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CWSF 2013 - Lethbridge, Alberta

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Kelsey - I currently attend Elrose Composite School and I am in my second semester of grade eleven. I am a competetive cheerleader on the Elrose Cheer Spirit All-star team, and I spend many hours practicing with my team. My other passion is music. I am taking my grade seven level piano, and have completed my first and second level of music theory. That is where the idea for the project came along. I wanted to see if the music I love was helping me in my school work, or if it was hurting my academic performance. We performed all the tests on grade five students, but next year I would like to see what results I would get from similar tests on older students. It would have been interesting to test more genres as well. The best advice I can give a student who is beginning a science fair is to start early. Do not procrastinate!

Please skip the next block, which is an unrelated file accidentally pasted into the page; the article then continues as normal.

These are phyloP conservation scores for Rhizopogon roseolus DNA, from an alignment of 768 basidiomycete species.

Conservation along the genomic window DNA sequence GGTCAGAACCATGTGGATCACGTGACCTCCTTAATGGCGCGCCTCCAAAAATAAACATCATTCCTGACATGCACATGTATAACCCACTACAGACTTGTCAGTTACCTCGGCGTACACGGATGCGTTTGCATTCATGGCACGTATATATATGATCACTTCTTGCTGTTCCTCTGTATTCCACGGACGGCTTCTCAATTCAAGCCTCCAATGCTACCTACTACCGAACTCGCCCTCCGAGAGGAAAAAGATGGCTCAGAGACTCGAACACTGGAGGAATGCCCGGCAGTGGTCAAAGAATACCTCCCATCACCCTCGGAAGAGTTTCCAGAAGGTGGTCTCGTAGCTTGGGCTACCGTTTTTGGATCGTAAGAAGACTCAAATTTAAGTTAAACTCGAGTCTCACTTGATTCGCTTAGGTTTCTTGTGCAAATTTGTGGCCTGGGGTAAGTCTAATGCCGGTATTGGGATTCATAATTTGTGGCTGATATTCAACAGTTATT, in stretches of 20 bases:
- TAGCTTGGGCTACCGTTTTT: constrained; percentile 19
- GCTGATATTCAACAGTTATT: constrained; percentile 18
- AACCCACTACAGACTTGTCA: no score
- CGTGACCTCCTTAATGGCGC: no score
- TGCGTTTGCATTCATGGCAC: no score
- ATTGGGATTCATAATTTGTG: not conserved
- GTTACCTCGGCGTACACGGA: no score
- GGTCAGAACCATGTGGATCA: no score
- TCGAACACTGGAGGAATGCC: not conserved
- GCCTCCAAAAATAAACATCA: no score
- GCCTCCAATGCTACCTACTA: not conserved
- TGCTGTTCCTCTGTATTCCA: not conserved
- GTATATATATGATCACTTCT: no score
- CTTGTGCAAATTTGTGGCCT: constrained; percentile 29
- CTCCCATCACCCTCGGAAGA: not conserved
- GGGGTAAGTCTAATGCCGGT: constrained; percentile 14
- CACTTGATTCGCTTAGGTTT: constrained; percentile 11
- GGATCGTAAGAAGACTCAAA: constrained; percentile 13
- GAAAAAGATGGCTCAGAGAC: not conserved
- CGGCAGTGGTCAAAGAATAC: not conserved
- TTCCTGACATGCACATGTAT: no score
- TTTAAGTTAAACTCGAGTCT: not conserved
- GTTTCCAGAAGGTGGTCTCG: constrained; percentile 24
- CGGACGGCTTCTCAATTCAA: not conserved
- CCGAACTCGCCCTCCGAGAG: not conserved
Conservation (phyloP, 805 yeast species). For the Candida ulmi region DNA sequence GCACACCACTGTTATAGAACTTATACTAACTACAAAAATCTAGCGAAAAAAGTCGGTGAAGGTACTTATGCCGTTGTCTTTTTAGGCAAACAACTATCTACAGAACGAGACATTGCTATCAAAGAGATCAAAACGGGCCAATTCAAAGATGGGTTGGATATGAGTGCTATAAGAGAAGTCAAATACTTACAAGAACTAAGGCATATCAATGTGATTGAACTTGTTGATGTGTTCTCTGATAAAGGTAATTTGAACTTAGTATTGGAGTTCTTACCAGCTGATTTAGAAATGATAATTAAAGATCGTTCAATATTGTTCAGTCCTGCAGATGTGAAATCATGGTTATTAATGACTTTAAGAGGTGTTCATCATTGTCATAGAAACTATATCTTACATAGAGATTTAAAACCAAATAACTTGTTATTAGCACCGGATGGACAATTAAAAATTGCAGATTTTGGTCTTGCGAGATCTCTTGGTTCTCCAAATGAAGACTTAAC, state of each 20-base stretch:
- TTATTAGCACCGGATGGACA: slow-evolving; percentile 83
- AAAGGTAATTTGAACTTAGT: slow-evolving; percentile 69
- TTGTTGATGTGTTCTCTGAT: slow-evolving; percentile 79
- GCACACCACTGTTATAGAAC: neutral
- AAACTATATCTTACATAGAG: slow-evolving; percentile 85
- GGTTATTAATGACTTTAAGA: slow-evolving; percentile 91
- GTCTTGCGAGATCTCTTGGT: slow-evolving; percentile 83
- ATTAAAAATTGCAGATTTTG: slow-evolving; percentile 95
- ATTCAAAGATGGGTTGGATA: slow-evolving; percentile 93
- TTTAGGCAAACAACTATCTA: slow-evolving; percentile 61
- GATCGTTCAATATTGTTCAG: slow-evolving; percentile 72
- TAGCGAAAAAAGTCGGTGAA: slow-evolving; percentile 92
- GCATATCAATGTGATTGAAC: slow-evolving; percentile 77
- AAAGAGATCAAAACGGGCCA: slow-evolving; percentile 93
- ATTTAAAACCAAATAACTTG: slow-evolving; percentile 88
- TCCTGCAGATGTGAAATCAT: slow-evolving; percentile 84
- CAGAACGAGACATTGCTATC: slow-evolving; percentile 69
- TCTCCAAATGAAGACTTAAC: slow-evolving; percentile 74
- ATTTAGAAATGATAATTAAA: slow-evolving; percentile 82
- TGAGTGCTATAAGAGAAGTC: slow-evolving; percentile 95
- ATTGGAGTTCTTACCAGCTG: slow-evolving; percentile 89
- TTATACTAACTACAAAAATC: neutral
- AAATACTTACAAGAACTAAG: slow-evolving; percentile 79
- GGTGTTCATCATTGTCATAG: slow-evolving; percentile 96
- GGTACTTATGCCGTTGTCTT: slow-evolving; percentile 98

Kasey - I am Kasey Jans, I am 17 years old. I attend Elrose Composite school and am in grade 12. Next year I am planning on going to the lethbrigdge comunity collage to become a registered massage thereapist. In my spare time I am in the schools drama club, as an actress, I love to sketch animals and nature, and I ride horses. My science fair partner, Kelsey Hintze, and I also love music. we choose to do our project on music because of our shared interest. We were planning on testing a larger age group of children to expand on our data. If I were to give advice to other students I would tell them not to leave everything to the last minute, and to keep all your "science fair" things in a folder or binder, seperate from all you other school things.

Kelsey Hintze, Kasey Jans

The Effects of Music on Grade Five Students
Region:Saskatchewan Chinook
City:Elrose, SK
School:Elrose Composite School
Abstract:This project addresses the effect of four genres of music on mathematical performance. The tests are solely focused on a group of ten grade five and six students of varying ability and gender. The results helped prove that music can be a beneficial contributor to academic success. We were shocked to learn that only one in the ten children performed the best in silent conditions.